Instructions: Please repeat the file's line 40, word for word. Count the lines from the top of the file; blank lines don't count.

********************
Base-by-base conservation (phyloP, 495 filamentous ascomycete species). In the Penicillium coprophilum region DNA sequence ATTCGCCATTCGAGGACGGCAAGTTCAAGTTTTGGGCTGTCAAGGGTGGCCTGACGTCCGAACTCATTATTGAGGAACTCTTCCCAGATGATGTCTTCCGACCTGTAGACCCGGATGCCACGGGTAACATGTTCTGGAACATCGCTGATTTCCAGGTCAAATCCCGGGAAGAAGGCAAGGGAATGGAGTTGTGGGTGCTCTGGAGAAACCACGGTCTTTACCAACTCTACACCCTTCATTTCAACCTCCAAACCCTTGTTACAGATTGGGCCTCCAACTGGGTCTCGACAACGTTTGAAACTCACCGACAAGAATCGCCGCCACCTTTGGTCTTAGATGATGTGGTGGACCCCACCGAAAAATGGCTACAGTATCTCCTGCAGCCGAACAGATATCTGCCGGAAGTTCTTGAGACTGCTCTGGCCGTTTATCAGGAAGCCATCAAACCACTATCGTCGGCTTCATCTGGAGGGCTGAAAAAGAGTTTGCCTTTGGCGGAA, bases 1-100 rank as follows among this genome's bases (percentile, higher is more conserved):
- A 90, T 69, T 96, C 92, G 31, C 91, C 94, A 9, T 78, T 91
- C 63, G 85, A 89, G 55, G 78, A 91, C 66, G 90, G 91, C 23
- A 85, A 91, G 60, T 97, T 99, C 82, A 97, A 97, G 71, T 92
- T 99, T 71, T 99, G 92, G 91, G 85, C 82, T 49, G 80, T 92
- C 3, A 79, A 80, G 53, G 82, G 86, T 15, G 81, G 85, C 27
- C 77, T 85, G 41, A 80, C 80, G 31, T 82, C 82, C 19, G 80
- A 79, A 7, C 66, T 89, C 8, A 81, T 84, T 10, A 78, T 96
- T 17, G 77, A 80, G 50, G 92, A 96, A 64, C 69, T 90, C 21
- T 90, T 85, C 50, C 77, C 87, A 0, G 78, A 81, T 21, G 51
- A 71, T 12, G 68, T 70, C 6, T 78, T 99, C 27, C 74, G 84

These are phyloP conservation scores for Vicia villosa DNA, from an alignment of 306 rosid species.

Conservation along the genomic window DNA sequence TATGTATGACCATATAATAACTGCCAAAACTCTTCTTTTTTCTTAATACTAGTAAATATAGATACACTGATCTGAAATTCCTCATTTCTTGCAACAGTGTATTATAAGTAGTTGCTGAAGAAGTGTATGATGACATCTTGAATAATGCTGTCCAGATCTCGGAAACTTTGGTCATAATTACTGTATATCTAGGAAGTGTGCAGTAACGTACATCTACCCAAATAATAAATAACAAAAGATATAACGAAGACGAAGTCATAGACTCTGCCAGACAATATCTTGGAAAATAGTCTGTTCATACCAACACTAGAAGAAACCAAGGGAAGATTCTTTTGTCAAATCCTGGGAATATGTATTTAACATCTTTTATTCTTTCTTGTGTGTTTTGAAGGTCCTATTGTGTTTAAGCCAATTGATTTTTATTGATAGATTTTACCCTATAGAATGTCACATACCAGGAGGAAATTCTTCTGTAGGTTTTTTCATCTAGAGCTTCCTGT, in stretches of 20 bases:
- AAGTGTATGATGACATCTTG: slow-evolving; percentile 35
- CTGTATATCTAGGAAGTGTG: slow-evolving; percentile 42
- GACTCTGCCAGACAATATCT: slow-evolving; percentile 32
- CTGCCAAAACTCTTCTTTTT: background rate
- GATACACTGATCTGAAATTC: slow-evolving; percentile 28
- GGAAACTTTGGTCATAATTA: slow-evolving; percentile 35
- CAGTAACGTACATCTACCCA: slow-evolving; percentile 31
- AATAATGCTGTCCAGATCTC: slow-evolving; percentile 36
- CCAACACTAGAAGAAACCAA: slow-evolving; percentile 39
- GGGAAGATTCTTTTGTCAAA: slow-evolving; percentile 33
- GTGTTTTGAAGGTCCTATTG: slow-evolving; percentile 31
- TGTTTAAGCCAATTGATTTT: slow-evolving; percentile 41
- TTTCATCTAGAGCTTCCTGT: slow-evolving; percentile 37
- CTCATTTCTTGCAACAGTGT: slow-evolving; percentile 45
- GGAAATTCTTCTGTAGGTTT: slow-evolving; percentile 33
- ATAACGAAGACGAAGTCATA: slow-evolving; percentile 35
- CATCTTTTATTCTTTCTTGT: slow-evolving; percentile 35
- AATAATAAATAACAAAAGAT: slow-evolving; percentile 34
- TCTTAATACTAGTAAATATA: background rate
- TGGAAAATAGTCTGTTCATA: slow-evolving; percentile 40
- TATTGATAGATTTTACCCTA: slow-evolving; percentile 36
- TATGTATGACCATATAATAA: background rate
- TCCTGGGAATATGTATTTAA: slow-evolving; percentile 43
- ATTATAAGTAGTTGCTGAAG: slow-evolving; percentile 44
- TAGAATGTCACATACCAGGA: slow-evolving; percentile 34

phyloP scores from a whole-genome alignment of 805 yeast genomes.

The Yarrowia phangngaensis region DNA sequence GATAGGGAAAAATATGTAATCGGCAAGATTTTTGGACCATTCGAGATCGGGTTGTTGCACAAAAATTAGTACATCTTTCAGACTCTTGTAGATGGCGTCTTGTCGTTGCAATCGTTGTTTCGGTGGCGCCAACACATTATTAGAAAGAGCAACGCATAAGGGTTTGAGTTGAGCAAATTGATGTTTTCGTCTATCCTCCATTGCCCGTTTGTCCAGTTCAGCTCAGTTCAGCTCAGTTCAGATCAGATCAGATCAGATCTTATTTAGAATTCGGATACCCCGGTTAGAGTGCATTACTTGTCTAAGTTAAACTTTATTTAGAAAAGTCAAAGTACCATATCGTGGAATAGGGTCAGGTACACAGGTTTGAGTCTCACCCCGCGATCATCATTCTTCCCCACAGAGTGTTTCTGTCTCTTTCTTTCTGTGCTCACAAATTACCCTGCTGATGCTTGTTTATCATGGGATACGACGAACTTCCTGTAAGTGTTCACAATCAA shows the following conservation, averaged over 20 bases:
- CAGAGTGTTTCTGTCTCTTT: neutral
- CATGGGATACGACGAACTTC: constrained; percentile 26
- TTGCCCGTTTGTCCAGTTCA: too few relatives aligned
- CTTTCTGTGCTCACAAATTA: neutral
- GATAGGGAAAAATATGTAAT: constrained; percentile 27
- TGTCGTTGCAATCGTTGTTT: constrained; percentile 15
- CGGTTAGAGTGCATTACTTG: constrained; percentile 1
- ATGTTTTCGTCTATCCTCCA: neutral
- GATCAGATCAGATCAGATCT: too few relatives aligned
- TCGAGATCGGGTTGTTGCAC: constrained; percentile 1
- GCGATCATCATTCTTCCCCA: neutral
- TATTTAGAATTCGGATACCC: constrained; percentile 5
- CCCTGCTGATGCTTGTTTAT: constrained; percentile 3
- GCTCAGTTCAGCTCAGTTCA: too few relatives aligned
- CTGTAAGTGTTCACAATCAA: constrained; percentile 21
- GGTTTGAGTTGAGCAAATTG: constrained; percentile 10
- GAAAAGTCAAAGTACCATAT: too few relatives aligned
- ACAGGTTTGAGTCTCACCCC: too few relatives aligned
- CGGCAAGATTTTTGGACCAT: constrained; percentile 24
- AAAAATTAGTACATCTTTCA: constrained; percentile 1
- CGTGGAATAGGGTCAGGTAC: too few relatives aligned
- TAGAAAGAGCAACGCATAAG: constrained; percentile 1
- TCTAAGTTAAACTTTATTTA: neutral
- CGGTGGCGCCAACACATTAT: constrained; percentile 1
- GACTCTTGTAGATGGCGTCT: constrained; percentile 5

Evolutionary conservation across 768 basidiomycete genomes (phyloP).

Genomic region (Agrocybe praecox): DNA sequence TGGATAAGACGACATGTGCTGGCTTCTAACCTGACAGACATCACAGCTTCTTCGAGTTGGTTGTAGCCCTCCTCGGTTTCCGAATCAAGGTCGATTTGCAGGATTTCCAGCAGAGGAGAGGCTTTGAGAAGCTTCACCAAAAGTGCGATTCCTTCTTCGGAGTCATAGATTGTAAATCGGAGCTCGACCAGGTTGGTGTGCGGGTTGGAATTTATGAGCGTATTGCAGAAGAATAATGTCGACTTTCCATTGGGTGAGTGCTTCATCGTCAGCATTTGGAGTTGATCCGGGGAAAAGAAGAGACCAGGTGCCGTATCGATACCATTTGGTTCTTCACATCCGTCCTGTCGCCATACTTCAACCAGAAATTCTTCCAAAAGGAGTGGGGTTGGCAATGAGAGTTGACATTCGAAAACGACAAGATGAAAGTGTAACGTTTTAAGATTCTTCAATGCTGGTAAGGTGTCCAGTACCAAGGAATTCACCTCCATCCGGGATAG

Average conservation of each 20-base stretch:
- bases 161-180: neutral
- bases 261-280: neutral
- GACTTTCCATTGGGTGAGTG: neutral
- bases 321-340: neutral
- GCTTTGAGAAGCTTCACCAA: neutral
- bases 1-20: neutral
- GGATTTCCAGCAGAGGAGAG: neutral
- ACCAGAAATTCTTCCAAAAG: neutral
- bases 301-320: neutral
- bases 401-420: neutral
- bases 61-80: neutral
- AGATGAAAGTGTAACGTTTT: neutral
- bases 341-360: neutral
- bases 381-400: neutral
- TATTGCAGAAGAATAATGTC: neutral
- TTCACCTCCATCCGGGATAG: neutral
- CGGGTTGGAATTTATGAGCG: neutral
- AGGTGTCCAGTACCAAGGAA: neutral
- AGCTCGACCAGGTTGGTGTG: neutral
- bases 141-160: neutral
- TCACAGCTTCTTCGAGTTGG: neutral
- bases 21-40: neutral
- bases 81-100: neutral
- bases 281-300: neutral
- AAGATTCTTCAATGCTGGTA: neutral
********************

The Yarrowia phangngaensis region DNA sequence GATAGGGAAAAATATGTAATCGGCAAGATTTTTGGACCATTCGAGATCGGGTTGTTGCACAAAAATTAGTACATCTTTCAGACTCTTGTAGATGGCGTCTTGTCGTTGCAATCGTTGTTTCGGTGGCGCCAACACATTATTAGAAAGAGCAACGCATAAGGGTTTGAGTTGAGCAAATTGATGTTTTCGTCTATCCTCCATTGCCCGTTTGTCCAGTTCAGCTCAGTTCAGCTCAGTTCAGATCAGATCAGATCAGATCTTATTTAGAATTCGGATACCCCGGTTAGAGTGCATTACTTGTCTAAGTTAAACTTTATTTAGAAAAGTCAAAGTACCATATCGTGGAATAGGGTCAGGTACACAGGTTTGAGTCTCACCCCGCGATCATCATTCTTCCCCACAGAGTGTTTCTGTCTCTTTCTTTCTGTGCTCACAAATTACCCTGCTGATGCTTGTTTATCATGGGATACGACGAACTTCCTGTAAGTGTTCACAATCAA shows the following conservation, averaged over 20 bases: